A Century of Protest in D.C.
From veterans to civil rights, a history of marching in Washington.
By Dr. Alexander Stern
The Learning Agency
Marching on Washington may seem an obvious recourse for a national protest movement today, but it wasn’t until more than a century after the District of Columbia’s founding in 1791 that protesters first marched on the Capitol. The Humanities Council of Washington, D.C., is marking the city’s 225th anniversary this year with a series of panel discussions, including one held in August on the history of protest in the district. Panel members included Glenn Marcus, a historian who produced a D.C. Humanities-supported PBS documentary on the Bonus March of 1932; Dorie Ladner, veteran of the civil rights movement in the South, who participated in the 1963 March on Washington; and Parisa Norouzi, cofounder of the advocacy group Empower D.C.
In 1893, members of the short-lived Populist Party, led by Ohio businessman Jacob Coxey, demanded government jobs and public investment in response to the hard times of the 1890s. Dubbed Coxey’s Army, they were mocked by the press and struggled to make their way to D.C. Two men were killed in a confrontation with federal marshals after a contingent of Coxeyites commandeered a train in Montana, and, once Coxey arrived from Ohio with 500 men, members of Congress contested the protesters’ very right to air their grievances. Coxey and others were eventually arrested. L. Frank Baum likely drew inspiration from these events for his 1900 children’s novel The Wonderful Wizard of Oz. Like Dorothy and company, the Coxeyites reached their goal, but left disappointed and disillusioned.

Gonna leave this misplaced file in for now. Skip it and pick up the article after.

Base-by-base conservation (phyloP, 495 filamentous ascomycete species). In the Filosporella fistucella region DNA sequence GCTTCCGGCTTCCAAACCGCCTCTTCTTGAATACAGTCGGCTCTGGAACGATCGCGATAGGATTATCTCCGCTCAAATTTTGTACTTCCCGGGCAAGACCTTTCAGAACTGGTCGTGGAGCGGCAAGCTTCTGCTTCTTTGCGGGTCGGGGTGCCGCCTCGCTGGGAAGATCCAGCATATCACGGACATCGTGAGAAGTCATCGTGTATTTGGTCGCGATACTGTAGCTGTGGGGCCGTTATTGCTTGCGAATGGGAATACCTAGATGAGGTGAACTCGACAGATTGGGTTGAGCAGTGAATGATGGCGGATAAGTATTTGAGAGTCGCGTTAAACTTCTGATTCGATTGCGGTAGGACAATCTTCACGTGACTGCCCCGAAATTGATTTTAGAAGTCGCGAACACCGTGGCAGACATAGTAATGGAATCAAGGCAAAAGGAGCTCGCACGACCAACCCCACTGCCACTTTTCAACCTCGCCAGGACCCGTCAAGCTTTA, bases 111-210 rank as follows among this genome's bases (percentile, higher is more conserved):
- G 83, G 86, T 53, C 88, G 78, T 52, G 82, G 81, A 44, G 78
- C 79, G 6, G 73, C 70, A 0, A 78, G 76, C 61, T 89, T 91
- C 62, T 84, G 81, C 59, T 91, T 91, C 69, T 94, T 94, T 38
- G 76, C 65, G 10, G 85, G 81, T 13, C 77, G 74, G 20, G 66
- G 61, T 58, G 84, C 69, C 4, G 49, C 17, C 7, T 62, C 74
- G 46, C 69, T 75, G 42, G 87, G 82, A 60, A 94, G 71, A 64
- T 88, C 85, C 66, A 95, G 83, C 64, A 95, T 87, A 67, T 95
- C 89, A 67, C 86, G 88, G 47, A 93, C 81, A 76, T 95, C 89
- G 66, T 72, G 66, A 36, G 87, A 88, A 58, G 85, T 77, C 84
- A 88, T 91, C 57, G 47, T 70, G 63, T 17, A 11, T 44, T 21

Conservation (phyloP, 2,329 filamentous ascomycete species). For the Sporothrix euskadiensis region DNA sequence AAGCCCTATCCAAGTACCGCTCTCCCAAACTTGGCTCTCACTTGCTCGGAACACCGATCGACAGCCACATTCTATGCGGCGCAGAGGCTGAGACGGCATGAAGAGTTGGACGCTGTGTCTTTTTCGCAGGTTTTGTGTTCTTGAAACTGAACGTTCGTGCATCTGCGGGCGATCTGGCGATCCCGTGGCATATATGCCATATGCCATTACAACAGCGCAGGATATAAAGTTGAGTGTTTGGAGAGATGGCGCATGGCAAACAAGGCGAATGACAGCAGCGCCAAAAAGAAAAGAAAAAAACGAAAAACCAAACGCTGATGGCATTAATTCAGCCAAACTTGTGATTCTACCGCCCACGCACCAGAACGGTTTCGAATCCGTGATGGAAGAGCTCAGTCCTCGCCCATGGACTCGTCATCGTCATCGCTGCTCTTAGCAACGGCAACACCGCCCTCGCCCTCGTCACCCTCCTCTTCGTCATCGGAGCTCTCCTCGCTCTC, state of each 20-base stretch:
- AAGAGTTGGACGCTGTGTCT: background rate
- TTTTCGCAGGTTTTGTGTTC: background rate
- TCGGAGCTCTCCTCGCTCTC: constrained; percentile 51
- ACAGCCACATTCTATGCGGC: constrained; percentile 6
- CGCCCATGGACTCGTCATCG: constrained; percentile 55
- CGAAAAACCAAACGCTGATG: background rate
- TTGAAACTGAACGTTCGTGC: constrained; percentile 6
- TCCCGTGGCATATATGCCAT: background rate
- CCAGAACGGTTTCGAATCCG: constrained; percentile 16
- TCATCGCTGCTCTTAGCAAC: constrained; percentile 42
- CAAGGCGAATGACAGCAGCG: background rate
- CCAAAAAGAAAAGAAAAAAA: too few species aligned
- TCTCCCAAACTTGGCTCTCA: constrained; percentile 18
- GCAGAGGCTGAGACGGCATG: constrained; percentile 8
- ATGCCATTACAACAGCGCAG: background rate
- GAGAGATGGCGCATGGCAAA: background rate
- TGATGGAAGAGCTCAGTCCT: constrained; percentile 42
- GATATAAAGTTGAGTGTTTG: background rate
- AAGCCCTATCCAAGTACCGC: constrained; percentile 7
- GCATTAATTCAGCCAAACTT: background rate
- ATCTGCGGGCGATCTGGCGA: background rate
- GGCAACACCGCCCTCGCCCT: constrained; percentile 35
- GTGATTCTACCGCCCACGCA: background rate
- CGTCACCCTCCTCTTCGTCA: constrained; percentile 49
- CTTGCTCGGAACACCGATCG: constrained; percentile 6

Still, as Lucy Barber argues in her book Marching on Washington (based on her NEH-supported doctoral dissertation), Coxey’s Army drew national attention to its cause and established the idea that the disaffected could come to the seat of the federal government directly to have their grievances heard.
When the Bonus Army—a group of World War I veterans out of work during the Depression and demanding early payment of their service bonuses—marched on Washington in the summer of 1932, they received a much better reception, at least initially. Twenty thousand veterans from across the country camped throughout the district and built a shantytown just across the Anacostia River. They marched peacefully on the Capitol and lobbied representatives directly at their offices. But after the Senate voted down the Bonus Bill and the occupation stretched into its second month, federal tolerance began to wane.